It’s been six years since the last full-fledged DOA game was released. While the trademark eye-candy is still as jiggly as ever, there is much more to this fighter than what meets the eye. Dead or Alive 5 (DOA5) strives to be a fighting game that gamers of all skill levels can enjoy.
DOA5‘s fighting style may not be quite as intricate as say, Virtua Fighter or Street Fighter, but it really isn’t supposed to be. Tecmo Koei has come up with the vision of “fighting entertainment”, and they deliver exactly that. This game is flat-out fun, even if it lacks the intricate power meter bars of Mortal Kombat and Street Fighter X Tekken. The combos feel fleshed out and carry a good amount of force behind every impact. The controls are responsive and straight-forward, providing the gamer with a clear understanding of how and why certain moves can be combined into a string of hits. The combo animations aren’t lighting fast like other fighting games. This makes the combos easy to remember, since your eye can catch all the little details as your character strings each punch and kick together. It is far from a button-masher, but the moves are far more accessible than the finger gymnastics required by other fighters.
Forget Heavy punches and kicks. DOA5 breaks its combat into strikes, holds and throws with a button for each. Holds are the most difficult to perform, but learning to execute them is crucial; they allow skilled fighters to turn the tides in battle. Each character has their own skill-set, adding depth and a bit of a learning curve – even if the learning curve is a friendly one. Two universal moves, Critical Bursts and Power Blows, also give gamers an edge in battle. Critical Bursts help you continue a combo – essentially knocking your opponent senseless. Power Blows, meanwhile, can only be used when your health meter is down halfway, providing an equalizer in battle.
In a genre full of health and power bars, DOA5 remains simple; a health bar is all that clutters up the HUD. This not only makes it stand out among its competitors, it allows you to fully enjoy the backgrounds, character models, and their, ahem, assets. Most of the environments are interactive, and occasionally they can affect the flow of a fight. Knocking your adversary through a flaming background or having missiles shooting through the fighting area just add one more layer of fun to the combat. Naturally, the character models are intricate, and while one can truly admire the amount of detail and work put into them, you can’t help but laugh at the ridiculousness of the female models. This has been a staple in the DOA series, and really is a trademark, so there’s no reason for anyone to complain about it by now. If you didn’t know DOA likes their ladies with jiggling and swaying T&A, then you’ve been living under a rock. You’ve now been informed.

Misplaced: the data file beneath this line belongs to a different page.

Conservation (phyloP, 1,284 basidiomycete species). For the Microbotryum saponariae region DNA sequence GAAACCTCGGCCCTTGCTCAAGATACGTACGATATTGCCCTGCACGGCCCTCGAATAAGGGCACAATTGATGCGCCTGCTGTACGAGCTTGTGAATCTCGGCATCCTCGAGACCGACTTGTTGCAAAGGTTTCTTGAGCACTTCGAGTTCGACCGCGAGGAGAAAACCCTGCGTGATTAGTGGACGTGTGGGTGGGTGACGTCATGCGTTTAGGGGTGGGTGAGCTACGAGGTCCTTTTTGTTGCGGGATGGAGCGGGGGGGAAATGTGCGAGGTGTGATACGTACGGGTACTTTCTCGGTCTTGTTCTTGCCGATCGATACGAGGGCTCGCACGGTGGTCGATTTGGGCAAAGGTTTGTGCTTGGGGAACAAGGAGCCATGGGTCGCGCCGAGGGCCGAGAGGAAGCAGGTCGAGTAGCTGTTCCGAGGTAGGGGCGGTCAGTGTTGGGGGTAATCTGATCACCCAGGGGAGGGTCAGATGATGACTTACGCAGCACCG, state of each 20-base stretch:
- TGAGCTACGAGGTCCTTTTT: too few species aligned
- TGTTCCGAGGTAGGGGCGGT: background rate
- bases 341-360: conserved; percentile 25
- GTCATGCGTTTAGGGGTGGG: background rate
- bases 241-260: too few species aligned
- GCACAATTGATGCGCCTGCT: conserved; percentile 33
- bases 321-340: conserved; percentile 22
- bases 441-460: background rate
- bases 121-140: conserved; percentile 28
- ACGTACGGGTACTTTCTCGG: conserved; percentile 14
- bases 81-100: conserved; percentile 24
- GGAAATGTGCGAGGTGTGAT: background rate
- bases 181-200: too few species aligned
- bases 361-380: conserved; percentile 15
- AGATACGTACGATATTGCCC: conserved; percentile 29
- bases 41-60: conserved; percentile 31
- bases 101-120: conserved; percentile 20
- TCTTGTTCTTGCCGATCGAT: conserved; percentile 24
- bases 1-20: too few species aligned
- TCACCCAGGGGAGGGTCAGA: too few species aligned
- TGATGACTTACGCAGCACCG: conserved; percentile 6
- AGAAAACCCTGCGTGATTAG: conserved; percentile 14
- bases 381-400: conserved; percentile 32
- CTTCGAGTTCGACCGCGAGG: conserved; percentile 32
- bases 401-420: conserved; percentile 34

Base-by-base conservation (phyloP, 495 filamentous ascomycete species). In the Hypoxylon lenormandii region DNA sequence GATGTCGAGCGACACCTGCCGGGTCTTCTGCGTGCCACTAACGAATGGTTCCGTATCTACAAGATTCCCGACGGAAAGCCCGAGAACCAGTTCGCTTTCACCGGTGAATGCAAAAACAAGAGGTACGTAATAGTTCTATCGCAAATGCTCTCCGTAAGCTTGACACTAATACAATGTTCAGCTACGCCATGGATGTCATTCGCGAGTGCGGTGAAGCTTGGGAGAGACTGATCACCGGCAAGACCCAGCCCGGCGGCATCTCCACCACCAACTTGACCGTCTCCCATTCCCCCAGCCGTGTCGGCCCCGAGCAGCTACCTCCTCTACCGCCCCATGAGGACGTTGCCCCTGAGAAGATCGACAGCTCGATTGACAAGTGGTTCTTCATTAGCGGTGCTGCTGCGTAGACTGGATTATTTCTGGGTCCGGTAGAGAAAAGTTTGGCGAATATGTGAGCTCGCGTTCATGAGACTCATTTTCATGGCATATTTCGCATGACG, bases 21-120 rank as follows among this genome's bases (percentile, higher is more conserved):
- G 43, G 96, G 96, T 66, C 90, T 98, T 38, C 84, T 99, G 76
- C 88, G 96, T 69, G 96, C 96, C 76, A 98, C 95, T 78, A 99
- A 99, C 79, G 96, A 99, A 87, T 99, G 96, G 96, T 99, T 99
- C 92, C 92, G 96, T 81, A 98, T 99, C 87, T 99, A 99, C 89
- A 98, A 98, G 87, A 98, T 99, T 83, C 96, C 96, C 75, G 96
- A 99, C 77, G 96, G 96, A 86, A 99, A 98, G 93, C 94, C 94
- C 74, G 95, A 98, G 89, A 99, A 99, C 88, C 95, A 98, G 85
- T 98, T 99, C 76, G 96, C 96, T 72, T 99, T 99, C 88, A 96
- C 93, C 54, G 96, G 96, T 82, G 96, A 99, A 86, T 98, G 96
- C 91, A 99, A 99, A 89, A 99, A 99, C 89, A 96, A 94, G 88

DOA5 intends on being extremely user-friendly, so there is a lack of an intricate tutorial like so many other fighting games provide. Instead, DOA5 incorporates the training into a Story Mode. At first, it seems long and drawn out, providing a silly plot and some less than believable circumstances for a fight to occur. Over time though, you begin to enjoy the campy rhetoric. Unless you are a HUGE DOA fan, you probably won’t have any idea what in the world is going on with the stories and characters, but do those ever really matter in fighting games? Nope. It is a very interesting way to provide a light tutorial mode and allow players to try out different characters and new moves against a wide array of opponents.
The replay value of DOA5 is extremely high, given the large character list and a multitude of standard modes, like Time Trials, Survival, and Arcade. The online versus is smooth and solid with very little loading/delay issues. Of course, like any online fighting game, be prepared to have your butt kicked. The challenge rests in using those whippin’s to learn from your mistakes, becoming a stronger fighter over time.
Many of the more hardcore fighting fans will lean toward Street Fighter or Tekken for their intricacy and depth of moves and combos. This will undoubtedly leave DOA5 as an underrated addition to the genre, but shouldn’t be overlooked. Naturally, DOA’s niche fans will enjoy this addition to the series. But those looking for a fun, accessible fighting game that has plenty of character without sacrificing a decent fighting layout should pick this one up, for sure.
I give Dead or Alive 5 4 “Totally Legitimate Fighting Outfits” out of 5